Judgmental attitudes kick in when we refuse to walk in another's shoes, when we dismiss the context of another's anguish, when we deny the depth, the impact, the very validity of another's struggles. Being judgmental is easier than being compassionate: Compassion demands that we open ourselves to a sense of another's predicament. The problem is that in opening ourselves, we risk understanding. Understanding leads us closer to acceptance of the person regardless of their behaviors. Acceptance leads us away from judgment and suddenly, we're lost.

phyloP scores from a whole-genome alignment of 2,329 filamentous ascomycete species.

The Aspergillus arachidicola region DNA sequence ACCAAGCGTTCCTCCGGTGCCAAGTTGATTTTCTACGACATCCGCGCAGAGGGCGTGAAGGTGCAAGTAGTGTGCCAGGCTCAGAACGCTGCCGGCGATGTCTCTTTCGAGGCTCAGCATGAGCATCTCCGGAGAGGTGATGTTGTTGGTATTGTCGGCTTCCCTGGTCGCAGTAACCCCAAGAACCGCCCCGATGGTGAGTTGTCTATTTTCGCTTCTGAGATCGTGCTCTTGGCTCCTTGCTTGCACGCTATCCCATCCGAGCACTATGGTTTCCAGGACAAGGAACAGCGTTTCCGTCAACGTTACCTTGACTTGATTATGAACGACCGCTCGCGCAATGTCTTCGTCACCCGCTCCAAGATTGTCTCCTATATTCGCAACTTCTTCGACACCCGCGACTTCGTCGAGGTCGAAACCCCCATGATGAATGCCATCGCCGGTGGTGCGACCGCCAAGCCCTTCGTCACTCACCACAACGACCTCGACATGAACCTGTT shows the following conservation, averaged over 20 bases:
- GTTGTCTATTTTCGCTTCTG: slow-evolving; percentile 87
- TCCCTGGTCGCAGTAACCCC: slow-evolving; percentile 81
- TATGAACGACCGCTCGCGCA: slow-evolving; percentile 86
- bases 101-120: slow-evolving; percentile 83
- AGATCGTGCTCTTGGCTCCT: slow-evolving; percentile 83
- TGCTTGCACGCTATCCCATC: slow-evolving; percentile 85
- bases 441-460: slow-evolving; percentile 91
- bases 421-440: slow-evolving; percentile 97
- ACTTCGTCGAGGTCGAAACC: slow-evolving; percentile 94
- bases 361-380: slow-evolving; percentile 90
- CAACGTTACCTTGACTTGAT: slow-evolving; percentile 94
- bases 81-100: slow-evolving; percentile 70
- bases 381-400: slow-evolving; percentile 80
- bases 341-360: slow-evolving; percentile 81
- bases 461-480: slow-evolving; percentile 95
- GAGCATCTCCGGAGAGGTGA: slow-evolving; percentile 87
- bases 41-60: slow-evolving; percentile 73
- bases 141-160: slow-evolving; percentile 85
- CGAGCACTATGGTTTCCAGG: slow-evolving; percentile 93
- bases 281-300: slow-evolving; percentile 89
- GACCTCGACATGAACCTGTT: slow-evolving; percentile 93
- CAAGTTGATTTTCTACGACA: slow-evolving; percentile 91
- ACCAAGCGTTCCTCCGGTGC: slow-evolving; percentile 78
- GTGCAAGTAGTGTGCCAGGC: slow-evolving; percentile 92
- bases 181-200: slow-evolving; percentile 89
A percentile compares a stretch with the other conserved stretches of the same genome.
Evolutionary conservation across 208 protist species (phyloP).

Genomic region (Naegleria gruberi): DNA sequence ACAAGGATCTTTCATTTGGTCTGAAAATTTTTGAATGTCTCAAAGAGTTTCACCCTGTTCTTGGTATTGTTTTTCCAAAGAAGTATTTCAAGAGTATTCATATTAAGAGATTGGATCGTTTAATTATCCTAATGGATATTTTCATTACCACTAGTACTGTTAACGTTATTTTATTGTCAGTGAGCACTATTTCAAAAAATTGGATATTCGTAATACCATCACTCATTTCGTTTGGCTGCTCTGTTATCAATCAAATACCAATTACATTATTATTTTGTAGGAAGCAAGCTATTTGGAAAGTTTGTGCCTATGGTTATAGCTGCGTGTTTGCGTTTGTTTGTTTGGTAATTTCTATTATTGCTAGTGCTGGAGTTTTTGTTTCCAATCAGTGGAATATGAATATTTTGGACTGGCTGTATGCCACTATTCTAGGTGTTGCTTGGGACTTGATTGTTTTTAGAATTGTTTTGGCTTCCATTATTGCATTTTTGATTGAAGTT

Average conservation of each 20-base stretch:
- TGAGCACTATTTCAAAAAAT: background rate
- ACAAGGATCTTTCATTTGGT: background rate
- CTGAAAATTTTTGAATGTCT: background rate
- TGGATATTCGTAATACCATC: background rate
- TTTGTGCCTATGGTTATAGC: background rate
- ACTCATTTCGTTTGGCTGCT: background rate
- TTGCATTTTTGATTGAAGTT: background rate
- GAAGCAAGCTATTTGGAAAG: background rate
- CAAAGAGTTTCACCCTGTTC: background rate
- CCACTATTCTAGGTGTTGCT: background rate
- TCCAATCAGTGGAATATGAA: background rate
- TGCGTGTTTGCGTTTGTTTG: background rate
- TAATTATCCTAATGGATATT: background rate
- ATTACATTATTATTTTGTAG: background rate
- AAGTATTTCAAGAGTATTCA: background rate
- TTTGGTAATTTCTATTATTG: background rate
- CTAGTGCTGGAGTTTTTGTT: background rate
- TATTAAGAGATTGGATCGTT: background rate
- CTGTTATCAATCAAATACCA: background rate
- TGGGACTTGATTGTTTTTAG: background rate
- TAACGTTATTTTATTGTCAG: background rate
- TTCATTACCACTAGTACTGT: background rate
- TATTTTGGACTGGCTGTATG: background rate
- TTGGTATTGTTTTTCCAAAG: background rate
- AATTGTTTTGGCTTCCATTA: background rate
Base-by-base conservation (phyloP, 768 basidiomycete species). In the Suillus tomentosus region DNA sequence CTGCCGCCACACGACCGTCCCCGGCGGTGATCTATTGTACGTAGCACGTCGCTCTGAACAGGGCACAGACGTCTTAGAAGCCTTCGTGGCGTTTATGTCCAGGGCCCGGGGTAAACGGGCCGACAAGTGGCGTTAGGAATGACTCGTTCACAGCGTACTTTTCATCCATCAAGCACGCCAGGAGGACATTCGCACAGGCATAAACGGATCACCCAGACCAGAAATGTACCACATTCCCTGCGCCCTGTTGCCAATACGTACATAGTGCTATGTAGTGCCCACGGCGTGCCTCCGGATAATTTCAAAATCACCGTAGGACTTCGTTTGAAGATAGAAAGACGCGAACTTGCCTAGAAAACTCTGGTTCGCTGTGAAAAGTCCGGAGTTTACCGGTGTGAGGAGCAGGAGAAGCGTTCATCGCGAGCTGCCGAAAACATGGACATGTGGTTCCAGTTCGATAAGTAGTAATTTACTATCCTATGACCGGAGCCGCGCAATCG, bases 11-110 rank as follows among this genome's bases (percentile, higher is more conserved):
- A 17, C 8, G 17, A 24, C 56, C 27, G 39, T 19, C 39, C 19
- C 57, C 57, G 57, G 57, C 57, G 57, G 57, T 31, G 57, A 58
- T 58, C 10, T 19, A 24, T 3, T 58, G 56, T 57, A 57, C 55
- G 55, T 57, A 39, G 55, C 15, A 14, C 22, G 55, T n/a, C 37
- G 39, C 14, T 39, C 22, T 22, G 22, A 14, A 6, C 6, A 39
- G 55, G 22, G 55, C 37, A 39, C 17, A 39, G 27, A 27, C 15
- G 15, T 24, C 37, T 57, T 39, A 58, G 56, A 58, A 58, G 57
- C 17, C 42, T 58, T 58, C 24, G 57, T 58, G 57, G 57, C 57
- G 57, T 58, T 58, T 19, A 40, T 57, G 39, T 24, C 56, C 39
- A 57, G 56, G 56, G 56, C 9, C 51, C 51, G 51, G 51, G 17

We're afraid of acceptance because we don't know how to live with the truth that Humans are sinful. We try accommodating this tenet by upholding a fairy-tale world of perfection. We trot it out on Sunday mornings, pay lip service to human frailty while we rub elbows with our church family, then stow it for another week. To put away judgmentalism is to practice grace. It's the recognition that if you experienced your neighbor's situation as they experience it, that you, too, might sin as they sin. In terms of your religious practice, grace doesn't change the terms of sin. It does change, however, your response to sin. And isn't that what love is supposed to be about?
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